Politics and religion often come hand in hand. In many cases, the prevalence of a religious institution in a community or country results from its history of assistance in times of hardship. The incorporation of religion in politics was likely a survival tactic for generations. Unfortunately, in some cases, it may lead to oppressive or harmful policymaking. Recognizing and respecting religious history is vital to encourage engagement in challenging oppressive aspects of these institutions. This is especially important when working with older generations or those with powerful ties to their faith to ensure that change is community-centered and historically respectful.
A contemporary view of the intersection of government and religion in oppressive policy making can be found in Poland. The Catholic Church has been a part of the Polish landscape for generations, historically bringing science, culture, and higher society to the country. Natalia Ochman, a first-generation U.S. resident whose parents came from Poland, shared that her family always said, “When you have nothing else, you have faith” (Ochman, 2020). This sentiment - that Catholicism has been a core pillar of Polish identity for generations - is felt by many in the country.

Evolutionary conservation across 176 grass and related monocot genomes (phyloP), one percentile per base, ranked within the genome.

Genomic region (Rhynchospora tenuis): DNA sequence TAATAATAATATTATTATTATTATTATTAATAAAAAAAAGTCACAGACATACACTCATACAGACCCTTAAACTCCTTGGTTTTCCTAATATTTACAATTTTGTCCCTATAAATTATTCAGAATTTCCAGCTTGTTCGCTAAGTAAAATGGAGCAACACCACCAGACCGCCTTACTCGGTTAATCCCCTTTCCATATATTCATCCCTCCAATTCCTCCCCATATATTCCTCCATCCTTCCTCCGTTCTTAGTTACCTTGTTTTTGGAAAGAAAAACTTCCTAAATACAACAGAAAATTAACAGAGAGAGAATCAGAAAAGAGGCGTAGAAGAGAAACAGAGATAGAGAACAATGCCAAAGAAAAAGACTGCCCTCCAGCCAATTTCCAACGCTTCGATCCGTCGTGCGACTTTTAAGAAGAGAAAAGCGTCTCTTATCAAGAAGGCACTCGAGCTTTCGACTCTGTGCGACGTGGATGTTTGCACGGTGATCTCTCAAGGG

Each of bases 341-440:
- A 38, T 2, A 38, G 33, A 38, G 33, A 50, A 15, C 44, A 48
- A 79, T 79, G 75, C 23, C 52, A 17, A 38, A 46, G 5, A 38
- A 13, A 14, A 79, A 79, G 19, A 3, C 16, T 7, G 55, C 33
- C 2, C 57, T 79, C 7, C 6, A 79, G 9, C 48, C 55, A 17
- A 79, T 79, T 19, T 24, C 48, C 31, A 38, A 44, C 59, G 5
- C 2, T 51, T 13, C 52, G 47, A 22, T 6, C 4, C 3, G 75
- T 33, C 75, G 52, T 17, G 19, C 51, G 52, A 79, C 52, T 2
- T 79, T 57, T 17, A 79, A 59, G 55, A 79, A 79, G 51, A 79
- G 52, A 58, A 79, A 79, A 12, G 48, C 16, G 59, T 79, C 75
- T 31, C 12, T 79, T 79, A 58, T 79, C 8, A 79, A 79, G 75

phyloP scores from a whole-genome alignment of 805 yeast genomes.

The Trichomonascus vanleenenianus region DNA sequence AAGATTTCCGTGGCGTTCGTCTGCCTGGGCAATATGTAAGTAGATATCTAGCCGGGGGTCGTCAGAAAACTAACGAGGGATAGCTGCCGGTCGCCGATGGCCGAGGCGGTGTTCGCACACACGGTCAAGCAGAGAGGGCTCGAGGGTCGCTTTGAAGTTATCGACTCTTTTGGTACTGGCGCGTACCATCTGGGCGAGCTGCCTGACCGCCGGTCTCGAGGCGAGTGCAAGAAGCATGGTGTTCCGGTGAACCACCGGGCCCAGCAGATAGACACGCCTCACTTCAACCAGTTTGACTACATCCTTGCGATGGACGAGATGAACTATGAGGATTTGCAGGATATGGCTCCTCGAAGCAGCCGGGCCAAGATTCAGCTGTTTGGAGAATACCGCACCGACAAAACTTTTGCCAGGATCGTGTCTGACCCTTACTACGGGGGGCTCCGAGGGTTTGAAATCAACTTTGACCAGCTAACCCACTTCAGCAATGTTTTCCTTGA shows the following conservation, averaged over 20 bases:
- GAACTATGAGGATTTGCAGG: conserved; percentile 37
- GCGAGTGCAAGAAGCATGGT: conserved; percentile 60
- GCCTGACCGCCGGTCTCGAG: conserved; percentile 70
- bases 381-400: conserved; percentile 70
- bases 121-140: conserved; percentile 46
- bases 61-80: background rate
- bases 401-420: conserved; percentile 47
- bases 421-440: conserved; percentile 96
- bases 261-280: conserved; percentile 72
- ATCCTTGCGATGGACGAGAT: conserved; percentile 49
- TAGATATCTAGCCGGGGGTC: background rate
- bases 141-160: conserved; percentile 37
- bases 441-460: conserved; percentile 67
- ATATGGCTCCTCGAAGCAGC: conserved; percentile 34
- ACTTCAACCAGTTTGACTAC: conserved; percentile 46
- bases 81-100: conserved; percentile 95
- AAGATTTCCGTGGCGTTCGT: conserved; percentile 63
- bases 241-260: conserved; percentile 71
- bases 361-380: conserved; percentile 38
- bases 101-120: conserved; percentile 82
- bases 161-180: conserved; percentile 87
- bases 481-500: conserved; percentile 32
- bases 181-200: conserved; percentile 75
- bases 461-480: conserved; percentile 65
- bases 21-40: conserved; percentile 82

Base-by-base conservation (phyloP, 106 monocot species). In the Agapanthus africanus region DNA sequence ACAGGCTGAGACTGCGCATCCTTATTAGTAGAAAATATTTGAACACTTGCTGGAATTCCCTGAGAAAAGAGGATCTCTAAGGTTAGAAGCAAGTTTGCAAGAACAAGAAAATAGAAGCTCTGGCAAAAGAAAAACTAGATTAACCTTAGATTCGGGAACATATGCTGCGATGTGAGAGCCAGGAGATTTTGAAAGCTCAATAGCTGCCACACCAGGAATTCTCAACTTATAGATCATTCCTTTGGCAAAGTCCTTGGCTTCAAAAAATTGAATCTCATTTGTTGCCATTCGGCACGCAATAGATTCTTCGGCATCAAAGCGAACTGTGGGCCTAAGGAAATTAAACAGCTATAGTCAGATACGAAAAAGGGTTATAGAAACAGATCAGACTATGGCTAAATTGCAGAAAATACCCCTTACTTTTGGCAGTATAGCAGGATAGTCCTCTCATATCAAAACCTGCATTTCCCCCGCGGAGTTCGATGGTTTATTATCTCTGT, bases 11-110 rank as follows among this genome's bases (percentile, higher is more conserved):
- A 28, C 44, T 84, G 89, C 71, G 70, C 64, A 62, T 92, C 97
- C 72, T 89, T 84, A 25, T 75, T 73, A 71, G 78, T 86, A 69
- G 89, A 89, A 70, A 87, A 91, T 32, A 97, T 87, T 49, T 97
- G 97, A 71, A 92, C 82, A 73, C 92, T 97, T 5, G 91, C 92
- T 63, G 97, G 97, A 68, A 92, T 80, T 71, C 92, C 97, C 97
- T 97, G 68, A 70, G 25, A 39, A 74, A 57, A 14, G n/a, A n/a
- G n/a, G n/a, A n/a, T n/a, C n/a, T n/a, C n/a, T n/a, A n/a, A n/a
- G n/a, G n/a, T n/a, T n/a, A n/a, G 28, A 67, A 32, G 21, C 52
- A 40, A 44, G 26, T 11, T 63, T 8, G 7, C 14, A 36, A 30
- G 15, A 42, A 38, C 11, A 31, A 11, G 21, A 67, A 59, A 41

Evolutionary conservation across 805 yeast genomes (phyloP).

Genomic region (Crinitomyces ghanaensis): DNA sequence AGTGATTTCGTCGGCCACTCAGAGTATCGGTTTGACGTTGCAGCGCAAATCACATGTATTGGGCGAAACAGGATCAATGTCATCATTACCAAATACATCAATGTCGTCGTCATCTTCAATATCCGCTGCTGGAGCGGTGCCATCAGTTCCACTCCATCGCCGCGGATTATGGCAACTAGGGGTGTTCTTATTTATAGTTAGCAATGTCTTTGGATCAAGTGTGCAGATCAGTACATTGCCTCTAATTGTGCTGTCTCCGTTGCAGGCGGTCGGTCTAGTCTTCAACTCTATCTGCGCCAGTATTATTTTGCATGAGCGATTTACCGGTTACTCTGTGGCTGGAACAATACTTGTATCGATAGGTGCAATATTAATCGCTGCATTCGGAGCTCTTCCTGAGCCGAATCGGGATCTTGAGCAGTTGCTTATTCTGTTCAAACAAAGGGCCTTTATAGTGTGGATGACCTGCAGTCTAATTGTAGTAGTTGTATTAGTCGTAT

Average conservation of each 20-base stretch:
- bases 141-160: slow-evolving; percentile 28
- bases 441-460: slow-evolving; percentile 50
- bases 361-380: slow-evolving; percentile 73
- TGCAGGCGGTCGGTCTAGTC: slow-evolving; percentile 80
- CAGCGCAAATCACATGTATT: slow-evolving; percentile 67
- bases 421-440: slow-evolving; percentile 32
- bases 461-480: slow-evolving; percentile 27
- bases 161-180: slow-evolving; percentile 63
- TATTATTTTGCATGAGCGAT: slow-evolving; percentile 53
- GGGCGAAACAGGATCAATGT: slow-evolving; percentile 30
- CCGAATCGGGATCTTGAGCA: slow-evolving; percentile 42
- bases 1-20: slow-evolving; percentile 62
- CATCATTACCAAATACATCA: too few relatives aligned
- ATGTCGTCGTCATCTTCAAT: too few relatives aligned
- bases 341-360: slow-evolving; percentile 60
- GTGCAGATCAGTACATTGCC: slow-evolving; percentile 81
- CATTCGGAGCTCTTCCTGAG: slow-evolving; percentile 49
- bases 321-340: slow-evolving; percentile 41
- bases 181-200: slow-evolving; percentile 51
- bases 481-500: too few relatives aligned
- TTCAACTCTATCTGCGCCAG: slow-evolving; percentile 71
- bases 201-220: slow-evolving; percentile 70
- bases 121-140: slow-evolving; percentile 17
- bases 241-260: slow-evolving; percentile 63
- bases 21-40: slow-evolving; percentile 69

Catholicism first came to Poland under King Mieszko I. His wife convinced him to baptize the country in 966, and they began to practice Catholicism as a means of distinguishing Poles from Germans, who were largely Lutheran or Orthodox in the East. This conversion pushed out pagan beliefs that were prevalent in Slavic culture at the time. Catholicism in the country remained a prominent cultural unifier for national identity during times of foreign oppression, such as the 17th century Swedish invasion and more recently during World War I.
By the time World War II occurred, Catholicism had become popular, with nearly 65% of Poles identifying as Catholic (Garlinski, 1985). Of the remaining 35% of the population, 10% identified as Jewish and made up a large portion of Polish cities (Gitelman et al., 2003). Mass genocide of Jewish Poles during World War II dramatically increased the Catholic percentage of the population. Catholicism was deeply entrenched in Poles’ lives, and the Catholic Church continued to play a prominent role in the country helping Poland survive the Nazi and Soviet invasions during the war.
Post-World War II, with Poland isolated behind the Iron Curtain, the Catholic Church stepped in to unite communities, provide faith through economic hardship, and protect the surviving Poles (Hetman, 2020). Especially within small villages, the Church acted as a support system. Priests joined families for dinner, comforting them, empathizing with their challenges, and creating ties throughout the community. Community members invited the Church to approve sales related to farming, bless pregnant livestock, and protect the village (Hetman, 2020). Catholic traditions became the shared culture.